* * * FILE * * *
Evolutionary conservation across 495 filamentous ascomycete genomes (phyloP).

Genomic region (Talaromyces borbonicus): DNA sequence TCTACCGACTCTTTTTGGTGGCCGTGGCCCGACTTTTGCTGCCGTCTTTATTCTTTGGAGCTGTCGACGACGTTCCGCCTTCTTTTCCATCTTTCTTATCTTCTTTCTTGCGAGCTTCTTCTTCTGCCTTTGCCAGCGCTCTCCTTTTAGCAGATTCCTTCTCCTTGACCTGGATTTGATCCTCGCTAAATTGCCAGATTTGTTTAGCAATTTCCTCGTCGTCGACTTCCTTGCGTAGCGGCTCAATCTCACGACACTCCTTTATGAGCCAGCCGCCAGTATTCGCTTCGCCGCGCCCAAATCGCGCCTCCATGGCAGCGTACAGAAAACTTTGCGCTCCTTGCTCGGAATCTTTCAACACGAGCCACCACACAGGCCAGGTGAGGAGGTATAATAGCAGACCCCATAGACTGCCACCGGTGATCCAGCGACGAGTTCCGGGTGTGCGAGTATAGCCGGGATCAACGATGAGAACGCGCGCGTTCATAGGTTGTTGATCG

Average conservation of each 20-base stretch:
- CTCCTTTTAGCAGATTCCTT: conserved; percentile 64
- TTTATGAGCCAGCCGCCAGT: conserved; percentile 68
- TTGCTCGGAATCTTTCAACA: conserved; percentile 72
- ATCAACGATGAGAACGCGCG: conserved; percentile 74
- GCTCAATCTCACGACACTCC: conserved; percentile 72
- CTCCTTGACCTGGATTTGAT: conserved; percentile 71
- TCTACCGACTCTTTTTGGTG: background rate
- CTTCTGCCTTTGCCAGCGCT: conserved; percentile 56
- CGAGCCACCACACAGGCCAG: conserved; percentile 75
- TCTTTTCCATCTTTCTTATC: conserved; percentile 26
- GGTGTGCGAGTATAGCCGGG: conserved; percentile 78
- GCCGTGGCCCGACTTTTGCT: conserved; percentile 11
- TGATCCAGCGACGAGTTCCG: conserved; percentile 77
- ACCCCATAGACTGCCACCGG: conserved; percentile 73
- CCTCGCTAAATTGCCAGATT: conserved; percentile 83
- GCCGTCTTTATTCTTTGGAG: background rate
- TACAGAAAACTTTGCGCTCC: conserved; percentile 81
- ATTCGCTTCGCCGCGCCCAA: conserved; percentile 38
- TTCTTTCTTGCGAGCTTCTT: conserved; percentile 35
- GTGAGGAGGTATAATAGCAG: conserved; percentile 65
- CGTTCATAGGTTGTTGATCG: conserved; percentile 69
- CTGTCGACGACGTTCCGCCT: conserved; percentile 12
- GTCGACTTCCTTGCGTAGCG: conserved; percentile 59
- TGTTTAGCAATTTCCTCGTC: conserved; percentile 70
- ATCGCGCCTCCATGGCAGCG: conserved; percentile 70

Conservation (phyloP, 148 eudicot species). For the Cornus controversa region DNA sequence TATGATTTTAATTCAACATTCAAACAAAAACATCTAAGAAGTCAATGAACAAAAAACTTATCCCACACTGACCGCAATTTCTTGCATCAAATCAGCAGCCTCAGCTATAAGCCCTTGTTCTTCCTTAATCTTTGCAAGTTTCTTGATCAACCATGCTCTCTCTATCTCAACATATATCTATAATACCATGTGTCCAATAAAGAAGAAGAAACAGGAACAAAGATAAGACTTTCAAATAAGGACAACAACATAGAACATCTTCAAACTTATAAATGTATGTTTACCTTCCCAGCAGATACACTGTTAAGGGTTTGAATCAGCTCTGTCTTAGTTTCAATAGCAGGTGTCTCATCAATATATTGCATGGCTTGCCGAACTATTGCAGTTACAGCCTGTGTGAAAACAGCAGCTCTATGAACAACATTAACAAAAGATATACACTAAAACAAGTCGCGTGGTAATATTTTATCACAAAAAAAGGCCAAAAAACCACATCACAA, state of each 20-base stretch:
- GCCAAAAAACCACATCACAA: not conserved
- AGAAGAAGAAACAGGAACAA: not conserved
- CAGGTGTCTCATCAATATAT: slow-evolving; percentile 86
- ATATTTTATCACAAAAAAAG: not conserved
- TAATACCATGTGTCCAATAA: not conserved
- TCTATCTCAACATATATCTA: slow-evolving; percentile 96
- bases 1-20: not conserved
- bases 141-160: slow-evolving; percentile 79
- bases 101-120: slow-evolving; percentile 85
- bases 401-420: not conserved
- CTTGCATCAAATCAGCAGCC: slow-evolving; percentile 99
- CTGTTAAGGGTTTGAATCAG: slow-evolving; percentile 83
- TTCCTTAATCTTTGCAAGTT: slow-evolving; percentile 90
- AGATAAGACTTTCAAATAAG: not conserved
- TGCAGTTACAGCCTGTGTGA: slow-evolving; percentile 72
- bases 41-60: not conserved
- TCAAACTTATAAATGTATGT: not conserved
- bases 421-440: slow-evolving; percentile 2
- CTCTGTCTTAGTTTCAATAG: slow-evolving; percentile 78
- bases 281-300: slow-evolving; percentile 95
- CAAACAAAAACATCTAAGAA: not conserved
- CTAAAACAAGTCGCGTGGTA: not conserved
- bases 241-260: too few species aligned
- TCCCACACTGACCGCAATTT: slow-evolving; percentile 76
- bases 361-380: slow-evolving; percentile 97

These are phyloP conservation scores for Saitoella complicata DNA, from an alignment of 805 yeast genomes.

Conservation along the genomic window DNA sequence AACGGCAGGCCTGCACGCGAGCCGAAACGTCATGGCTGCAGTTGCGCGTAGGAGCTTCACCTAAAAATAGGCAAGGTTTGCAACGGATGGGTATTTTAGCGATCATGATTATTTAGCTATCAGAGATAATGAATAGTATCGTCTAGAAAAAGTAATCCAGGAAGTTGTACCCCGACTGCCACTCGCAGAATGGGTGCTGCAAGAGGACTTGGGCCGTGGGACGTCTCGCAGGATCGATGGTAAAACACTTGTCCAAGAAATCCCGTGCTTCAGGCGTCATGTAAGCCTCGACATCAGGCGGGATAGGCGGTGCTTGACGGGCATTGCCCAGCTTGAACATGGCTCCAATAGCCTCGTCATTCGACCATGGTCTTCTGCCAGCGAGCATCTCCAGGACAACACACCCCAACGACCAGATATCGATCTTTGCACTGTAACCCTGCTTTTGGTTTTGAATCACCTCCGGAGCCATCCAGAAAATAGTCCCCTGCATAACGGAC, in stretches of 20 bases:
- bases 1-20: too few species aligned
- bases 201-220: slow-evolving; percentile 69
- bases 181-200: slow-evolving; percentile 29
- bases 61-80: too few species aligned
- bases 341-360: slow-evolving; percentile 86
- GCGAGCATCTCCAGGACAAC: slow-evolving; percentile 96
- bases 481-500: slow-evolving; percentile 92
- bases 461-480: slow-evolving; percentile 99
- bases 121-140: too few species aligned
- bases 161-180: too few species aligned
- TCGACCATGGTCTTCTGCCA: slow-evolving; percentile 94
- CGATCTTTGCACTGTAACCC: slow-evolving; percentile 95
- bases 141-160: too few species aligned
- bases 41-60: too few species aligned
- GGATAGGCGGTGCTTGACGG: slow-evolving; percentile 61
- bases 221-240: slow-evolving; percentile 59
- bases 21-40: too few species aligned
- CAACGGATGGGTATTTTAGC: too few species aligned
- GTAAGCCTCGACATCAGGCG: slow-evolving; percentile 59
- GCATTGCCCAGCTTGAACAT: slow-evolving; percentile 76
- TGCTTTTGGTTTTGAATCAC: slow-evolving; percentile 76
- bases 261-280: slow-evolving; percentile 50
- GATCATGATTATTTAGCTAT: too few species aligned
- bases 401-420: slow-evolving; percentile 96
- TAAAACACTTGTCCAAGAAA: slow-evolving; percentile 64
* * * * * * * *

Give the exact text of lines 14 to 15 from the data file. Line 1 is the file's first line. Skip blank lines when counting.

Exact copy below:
- GGTGTGCGAGTATAGCCGGG: conserved; percentile 78
- GCCGTGGCCCGACTTTTGCT: conserved; percentile 11